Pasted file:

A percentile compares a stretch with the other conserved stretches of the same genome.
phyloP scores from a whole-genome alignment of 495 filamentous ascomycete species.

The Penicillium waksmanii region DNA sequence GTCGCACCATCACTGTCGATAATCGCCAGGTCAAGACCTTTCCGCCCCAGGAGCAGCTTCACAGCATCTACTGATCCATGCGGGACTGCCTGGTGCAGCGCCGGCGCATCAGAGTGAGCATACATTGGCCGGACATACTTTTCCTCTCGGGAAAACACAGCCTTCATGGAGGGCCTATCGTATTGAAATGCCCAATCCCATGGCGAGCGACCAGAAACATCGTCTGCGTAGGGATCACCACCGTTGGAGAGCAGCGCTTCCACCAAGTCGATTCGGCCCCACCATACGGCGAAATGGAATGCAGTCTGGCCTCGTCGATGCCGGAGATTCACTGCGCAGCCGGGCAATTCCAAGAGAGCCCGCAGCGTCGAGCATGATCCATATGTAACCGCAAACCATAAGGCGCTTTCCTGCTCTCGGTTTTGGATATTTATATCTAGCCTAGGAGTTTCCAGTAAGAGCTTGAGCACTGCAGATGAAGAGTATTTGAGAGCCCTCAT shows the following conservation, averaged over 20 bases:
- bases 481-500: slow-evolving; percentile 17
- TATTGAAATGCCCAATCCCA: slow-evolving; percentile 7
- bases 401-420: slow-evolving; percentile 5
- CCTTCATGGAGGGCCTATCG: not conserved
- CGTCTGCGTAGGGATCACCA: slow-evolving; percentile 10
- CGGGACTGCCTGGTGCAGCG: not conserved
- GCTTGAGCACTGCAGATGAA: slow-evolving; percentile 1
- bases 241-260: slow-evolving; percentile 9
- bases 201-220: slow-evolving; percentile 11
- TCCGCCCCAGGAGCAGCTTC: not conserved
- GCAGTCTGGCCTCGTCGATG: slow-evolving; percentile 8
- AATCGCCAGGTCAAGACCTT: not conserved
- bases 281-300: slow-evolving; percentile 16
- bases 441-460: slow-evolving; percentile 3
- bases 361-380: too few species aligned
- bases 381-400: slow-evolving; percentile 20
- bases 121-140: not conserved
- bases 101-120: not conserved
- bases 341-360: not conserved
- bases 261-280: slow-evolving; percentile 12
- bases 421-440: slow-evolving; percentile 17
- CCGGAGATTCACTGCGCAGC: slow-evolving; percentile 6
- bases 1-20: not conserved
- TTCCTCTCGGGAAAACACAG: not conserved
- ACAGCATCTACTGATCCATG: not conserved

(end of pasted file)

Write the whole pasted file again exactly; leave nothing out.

A percentile compares a stretch with the other conserved stretches of the same genome.
phyloP scores from a whole-genome alignment of 495 filamentous ascomycete species.

The Penicillium waksmanii region DNA sequence GTCGCACCATCACTGTCGATAATCGCCAGGTCAAGACCTTTCCGCCCCAGGAGCAGCTTCACAGCATCTACTGATCCATGCGGGACTGCCTGGTGCAGCGCCGGCGCATCAGAGTGAGCATACATTGGCCGGACATACTTTTCCTCTCGGGAAAACACAGCCTTCATGGAGGGCCTATCGTATTGAAATGCCCAATCCCATGGCGAGCGACCAGAAACATCGTCTGCGTAGGGATCACCACCGTTGGAGAGCAGCGCTTCCACCAAGTCGATTCGGCCCCACCATACGGCGAAATGGAATGCAGTCTGGCCTCGTCGATGCCGGAGATTCACTGCGCAGCCGGGCAATTCCAAGAGAGCCCGCAGCGTCGAGCATGATCCATATGTAACCGCAAACCATAAGGCGCTTTCCTGCTCTCGGTTTTGGATATTTATATCTAGCCTAGGAGTTTCCAGTAAGAGCTTGAGCACTGCAGATGAAGAGTATTTGAGAGCCCTCAT shows the following conservation, averaged over 20 bases:
- bases 481-500: slow-evolving; percentile 17
- TATTGAAATGCCCAATCCCA: slow-evolving; percentile 7
- bases 401-420: slow-evolving; percentile 5
- CCTTCATGGAGGGCCTATCG: not conserved
- CGTCTGCGTAGGGATCACCA: slow-evolving; percentile 10
- CGGGACTGCCTGGTGCAGCG: not conserved
- GCTTGAGCACTGCAGATGAA: slow-evolving; percentile 1
- bases 241-260: slow-evolving; percentile 9
- bases 201-220: slow-evolving; percentile 11
- TCCGCCCCAGGAGCAGCTTC: not conserved
- GCAGTCTGGCCTCGTCGATG: slow-evolving; percentile 8
- AATCGCCAGGTCAAGACCTT: not conserved
- bases 281-300: slow-evolving; percentile 16
- bases 441-460: slow-evolving; percentile 3
- bases 361-380: too few species aligned
- bases 381-400: slow-evolving; percentile 20
- bases 121-140: not conserved
- bases 101-120: not conserved
- bases 341-360: not conserved
- bases 261-280: slow-evolving; percentile 12
- bases 421-440: slow-evolving; percentile 17
- CCGGAGATTCACTGCGCAGC: slow-evolving; percentile 6
- bases 1-20: not conserved
- TTCCTCTCGGGAAAACACAG: not conserved
- ACAGCATCTACTGATCCATG: not conserved